County dodges dog park discussion
Lumpkin County Commissioners unanimously passed the new Animal Control ordinance that requires dogs to be on a 10-foot non-retractable leash, but most of them don’t want to talk about it.
Questions sent by The Nugget to all commissioners went unanswered by Chairman Chris Dockery and Commissioner Bobby Mayfield.
Commissioner Rhett Stringer skirted the question of whether or not he was in favor of an off-leash area and the reasoning behind it, or if he hadn’t made up his mind, by saying, “I think it is unfortunate people were letting their dogs run around out of control … [and then there’s] the issue with poop on ballfields [that] has to stop. I believe as long as dogs are under control we will have no issues and no problems with well behaved dogs.”
Commissioner Dr. David Miller declined to answer that question all together. The only commissioner to answer said he very nearly didn’t respond.
“I thought about not responding but then decided to give you my opinion,” said Commissioner Bob Pullen.
Pullen said he is “more in favor of it than not. I can’t tell you everything that is planned for Yahoola Creek Park, but unless it can be said there is no place in the park that it could be done, I would be in favor of it. You would think there would be enough land to do something like that.”
Most likely there wouldn’t be much of an issue, except that when the new Animal Control ordinance was first brought up at a BOC work session Dockery questioned if there wasn’t an area in the park where dogs could be off-leash. He requested staff to take a look and see if such a space could be found.
“We did as directed by the BOC,” said County Manager Stan Kelley. “After our assessment, we do not have a suitable area that I can comfortably recommend.”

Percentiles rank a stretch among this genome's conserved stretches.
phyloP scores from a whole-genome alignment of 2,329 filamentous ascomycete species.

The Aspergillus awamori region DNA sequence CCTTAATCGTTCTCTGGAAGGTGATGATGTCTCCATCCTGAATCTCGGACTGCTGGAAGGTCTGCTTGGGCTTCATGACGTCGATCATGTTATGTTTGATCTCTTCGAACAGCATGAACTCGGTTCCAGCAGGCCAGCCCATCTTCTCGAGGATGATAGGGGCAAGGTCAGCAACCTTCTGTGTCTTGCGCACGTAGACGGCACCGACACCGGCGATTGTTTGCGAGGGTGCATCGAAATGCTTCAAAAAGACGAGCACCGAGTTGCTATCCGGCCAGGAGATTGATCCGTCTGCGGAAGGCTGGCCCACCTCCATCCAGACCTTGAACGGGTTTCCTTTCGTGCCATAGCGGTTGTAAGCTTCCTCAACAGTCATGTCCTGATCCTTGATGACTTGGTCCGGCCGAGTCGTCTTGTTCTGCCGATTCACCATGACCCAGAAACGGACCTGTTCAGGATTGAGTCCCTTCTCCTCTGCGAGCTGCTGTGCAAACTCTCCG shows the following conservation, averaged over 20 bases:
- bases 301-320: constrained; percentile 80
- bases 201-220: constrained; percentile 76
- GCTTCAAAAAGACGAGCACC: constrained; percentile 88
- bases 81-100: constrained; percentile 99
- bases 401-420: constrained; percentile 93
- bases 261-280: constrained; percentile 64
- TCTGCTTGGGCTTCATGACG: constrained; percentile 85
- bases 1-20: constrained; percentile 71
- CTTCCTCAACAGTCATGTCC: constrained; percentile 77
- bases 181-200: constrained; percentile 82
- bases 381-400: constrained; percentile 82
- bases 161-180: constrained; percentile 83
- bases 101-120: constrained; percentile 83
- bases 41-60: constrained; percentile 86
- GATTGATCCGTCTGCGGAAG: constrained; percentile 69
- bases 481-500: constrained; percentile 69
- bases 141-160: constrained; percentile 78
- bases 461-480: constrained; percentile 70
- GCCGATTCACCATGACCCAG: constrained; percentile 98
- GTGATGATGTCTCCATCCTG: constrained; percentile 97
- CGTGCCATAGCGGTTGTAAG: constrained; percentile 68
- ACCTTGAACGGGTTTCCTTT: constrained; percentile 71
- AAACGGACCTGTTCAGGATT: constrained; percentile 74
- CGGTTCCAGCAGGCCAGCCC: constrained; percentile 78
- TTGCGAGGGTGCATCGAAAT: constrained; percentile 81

The Nugget asked Kelley about a park area mentioned at the meeting that various boards have deemed unusable for sports fields since the park opened. Kelley said the area has been used by the county to obtain dirt for various projects, making the land uneven. It is used annually for the sheriff’s turkey shoot “only because he does not require a large flat, grassed, open space,” Kelley said.
OFF-LEASH PARK OFF THE TABLE
This information was passed on to commissioners along with the fact that several years back G.O.L.D. Dog Park, Inc. offered to fence, landscape and maintain an area for a dog park on county property at its own expense. They were asked what their thoughts were.
Dockery was the only sitting board member at the time and the only one familiar with the group and its plans.
At the time G.O.L.D. Dog Park was active, it had gathered numerous volunteers and commitments for labor and materials to both build the dog park and maintain it.
The county was willing to provide acreage at the canoe outtake on Highway 60, but the Corp of Engineers would not approve the location. The county rents that property from the Corp.
Miller said since he had not “had the opportunity to review the pros or cons,” he had “no comment” on that question.
Pullen said if the group could put together a presentation he’d be willing to look at it.
Sandy Steele and Marian Warlick, two leaders of those attempting to establish an off-leash dog park in 2009-2011, were present at the meeting where the new ordinance was passed and were glad about the prospect of the issue being reopened.
“I couldn’t believe my eyes when I saw the article in The Nugget,” Steele said.
She is still passionate about the benefits of an off-leash area for both dogs and the community.
“A fenced off-leash area … would be a tremendous asset to Dahlonega and Lumpkin County,” she said. Warlick has been involved in therapy dogs for years. She added that volunteers would be “happy to maintain it [and] make sure park users obey the reasonable rules.”
As to whether or not the group could be reignited to put as much effort into a not-nailed-down project again, that may be iffy. When Steele called former enthusiasts she only got one response—Warlick’s.
“They’ve given up, ” she said. “But I’m loathe to give up. I don’t want to consider anything this important as a dead issue. It ain’t dead yet.”